In 2015, I was beginning first to explore complex systems, and I discovered System Dynamics. When people talk about systems thinking with any modeling rigor, they often mean Systems Dynamics. It is often considered an approach to dealing with complexity, even though this, and most other systems approaches, are most applicable when things are complicated and not when they are complex.
Systems Dynamics became part of the leadership lexicon with Peter Senge’s book The 5th Discipline. Another classic worth reading is Thinking in Systems by Donella Meadows. If people are curious to hear more, I am happy to share my thoughts and notes on these books. But for now, I will stick to the subject of Systems Dynamics itself.
Thinking systemically generally means understanding the larger picture and the multiple interrelationships within a system. System Dynamics is an approach for creating models to help show what is happening in a system. These models generally consist of Causal Loop Diagrams and Stock flow Diagrams.
Causal Loop Diagrams show how changes in one variable influence other variables. The influence can drive change in the same direction. More satisfied customers lead to more word-of-mouth references which lead to more sales.
When this is drawn as a loop, it is called reinforcing as the positive change of each variable leads to positive changes in the others (this also works negatively. Less satisfied customer leads to less word-of-mouth…).
Another type of loop is a balancing loop, in which the change in one variable leads to the opposite change in another. More customers using your product in a market leads to fewer possible new customers in that market.
The third detail is delay; not all changes happen immediately. If you think about managing the water temperature out of a faucet: you sense the water is too cold and turn it up, then you wait while the temperature changes. The longer the delay, the more likely you are to change the temp again before it has settled at the new temperature and to overshoot the desired temperature.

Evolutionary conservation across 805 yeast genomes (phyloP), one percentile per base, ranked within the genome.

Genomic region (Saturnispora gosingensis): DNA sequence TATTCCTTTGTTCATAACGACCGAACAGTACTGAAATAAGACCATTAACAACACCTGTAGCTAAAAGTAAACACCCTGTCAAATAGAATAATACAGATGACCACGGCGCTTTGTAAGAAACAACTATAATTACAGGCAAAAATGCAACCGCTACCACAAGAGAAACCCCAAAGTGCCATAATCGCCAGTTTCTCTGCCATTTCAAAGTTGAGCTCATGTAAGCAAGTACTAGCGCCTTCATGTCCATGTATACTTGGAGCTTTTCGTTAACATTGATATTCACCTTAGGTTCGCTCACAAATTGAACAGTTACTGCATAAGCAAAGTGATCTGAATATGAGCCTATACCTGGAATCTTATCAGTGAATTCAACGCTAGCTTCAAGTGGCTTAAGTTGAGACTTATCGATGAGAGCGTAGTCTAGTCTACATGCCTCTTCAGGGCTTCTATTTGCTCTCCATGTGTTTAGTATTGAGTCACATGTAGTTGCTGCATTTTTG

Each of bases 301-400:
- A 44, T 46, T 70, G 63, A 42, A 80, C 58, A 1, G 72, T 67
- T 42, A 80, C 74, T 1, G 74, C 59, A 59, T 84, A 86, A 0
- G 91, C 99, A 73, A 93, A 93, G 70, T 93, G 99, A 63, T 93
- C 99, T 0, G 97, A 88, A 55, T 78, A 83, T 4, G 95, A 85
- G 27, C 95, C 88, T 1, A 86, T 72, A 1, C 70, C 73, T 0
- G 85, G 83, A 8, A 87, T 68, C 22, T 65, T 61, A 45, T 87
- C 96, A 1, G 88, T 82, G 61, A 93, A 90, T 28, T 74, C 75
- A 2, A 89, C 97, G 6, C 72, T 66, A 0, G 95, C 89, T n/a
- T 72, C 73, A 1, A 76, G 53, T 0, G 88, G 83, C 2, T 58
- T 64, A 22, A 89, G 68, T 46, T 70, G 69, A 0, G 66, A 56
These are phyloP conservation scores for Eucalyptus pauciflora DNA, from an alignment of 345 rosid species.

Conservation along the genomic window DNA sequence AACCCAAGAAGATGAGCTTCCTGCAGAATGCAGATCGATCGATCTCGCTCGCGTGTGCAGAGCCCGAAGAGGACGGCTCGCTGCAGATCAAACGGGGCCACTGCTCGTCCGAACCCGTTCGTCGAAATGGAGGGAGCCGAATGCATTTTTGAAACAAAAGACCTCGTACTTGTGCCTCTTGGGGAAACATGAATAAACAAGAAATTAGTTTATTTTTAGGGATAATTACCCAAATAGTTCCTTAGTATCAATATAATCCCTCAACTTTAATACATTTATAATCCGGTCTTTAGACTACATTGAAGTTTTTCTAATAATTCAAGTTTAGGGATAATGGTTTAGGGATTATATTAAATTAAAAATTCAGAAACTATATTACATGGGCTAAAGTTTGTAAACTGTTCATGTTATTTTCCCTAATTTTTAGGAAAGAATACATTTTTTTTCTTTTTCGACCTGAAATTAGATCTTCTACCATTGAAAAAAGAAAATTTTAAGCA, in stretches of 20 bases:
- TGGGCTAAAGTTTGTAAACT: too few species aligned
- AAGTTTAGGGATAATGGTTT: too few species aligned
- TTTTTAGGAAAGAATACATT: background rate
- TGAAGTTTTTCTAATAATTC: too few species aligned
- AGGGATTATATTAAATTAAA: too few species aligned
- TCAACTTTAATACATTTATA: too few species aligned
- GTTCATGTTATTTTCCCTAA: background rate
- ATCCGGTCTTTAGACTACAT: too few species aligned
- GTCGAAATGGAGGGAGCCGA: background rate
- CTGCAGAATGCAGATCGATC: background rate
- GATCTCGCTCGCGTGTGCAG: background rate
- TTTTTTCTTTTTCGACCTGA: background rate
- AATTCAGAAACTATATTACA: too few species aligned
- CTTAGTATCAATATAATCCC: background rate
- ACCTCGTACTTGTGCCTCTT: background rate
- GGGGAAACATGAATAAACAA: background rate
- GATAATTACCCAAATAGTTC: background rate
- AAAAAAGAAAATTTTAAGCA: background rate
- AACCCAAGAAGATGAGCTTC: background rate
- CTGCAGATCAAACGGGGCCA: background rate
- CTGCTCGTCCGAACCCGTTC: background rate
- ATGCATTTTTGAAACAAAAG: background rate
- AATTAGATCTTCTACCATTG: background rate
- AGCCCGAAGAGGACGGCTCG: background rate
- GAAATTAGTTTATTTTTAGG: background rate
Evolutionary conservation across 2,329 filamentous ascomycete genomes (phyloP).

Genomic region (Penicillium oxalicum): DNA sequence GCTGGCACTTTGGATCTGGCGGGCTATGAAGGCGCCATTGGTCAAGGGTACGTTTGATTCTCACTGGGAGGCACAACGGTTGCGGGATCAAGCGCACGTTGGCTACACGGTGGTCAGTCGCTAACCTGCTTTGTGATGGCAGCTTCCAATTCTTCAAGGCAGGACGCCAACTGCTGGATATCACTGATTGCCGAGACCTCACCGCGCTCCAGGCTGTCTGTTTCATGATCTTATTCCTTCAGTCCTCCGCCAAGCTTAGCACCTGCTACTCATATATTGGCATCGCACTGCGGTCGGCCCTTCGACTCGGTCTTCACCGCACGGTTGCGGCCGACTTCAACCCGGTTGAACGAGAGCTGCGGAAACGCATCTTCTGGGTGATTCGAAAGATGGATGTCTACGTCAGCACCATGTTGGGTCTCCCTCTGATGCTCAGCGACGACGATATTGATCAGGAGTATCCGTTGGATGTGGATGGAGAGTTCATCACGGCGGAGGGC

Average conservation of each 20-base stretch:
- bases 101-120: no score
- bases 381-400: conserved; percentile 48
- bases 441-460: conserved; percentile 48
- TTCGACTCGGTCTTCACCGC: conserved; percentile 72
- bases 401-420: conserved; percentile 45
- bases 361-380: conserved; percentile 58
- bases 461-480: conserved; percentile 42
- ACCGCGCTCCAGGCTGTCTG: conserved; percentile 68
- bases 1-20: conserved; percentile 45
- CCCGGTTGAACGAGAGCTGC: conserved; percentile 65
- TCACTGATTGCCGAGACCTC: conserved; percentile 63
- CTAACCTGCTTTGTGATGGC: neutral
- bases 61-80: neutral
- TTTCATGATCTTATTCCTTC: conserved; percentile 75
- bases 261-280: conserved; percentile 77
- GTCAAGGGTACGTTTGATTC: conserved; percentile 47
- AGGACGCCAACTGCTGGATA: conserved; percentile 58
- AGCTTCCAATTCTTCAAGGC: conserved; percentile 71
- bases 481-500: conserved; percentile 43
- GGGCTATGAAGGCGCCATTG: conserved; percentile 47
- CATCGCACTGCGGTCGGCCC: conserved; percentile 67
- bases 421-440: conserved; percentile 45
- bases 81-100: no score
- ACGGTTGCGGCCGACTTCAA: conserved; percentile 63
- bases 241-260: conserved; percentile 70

Finally, stock and flow diagrams show the number of things and the rate of change between them. A great example would be potential customers becoming customers, which is very similar to the dynamics of a sales funnel. The stock is the number of potential and new customers, and the rate of change is the flow from potential to new.
With these four building blocks, you can build quite complicated models. These diagrams help model everything from sales cycles to environmental change and epidemics. In addition, several archetypes of systems seem to occur frequently, such as limits to growth, shifting the burden, and the tragedy of the commons.
These models can be useful for understanding complicated systems where causal relationships can be defined in advance and where many variables exist. They are good tools for helping others understand systems thinking generally and aiding discussions about the variables impacting a system. These systems lend themselves to computer modeling, which can be useful for predicting outcomes. The archetypes can be useful guides for managers regarding things to watch out for and help them to identify systemic patterns.
However, there are limits. The direct cause-and-effect relationship of the models means that they are deterministic and don’t work well where cause and effect cannot be known, for example: when things are complex. While the archetypes are useful patterns, they are never likely to appear in the simple forms described.
There are other challenges as well. There is also a desire to be able to view these systems as an outside observer, but in reality, that is not possible. We are all within the systems and must understand our viewpoints’ limitations. There will always be questions about what is included and left out of these models. These exclusions are challenging in social situations where power dynamics influence the modeling. As a result, the models are also reductionist and key information can be left out when the causal links are unknown. Additionally, people are never as consistent or predictable as a model like this would imply.
If you are new to thinking about systems, I recommend Thinking in Systems as a great book to start your journey. Still, I warn you that most proponents of this approach downplay the limitations and make bold claims with almost religious zeal, so it is good to look at them critically.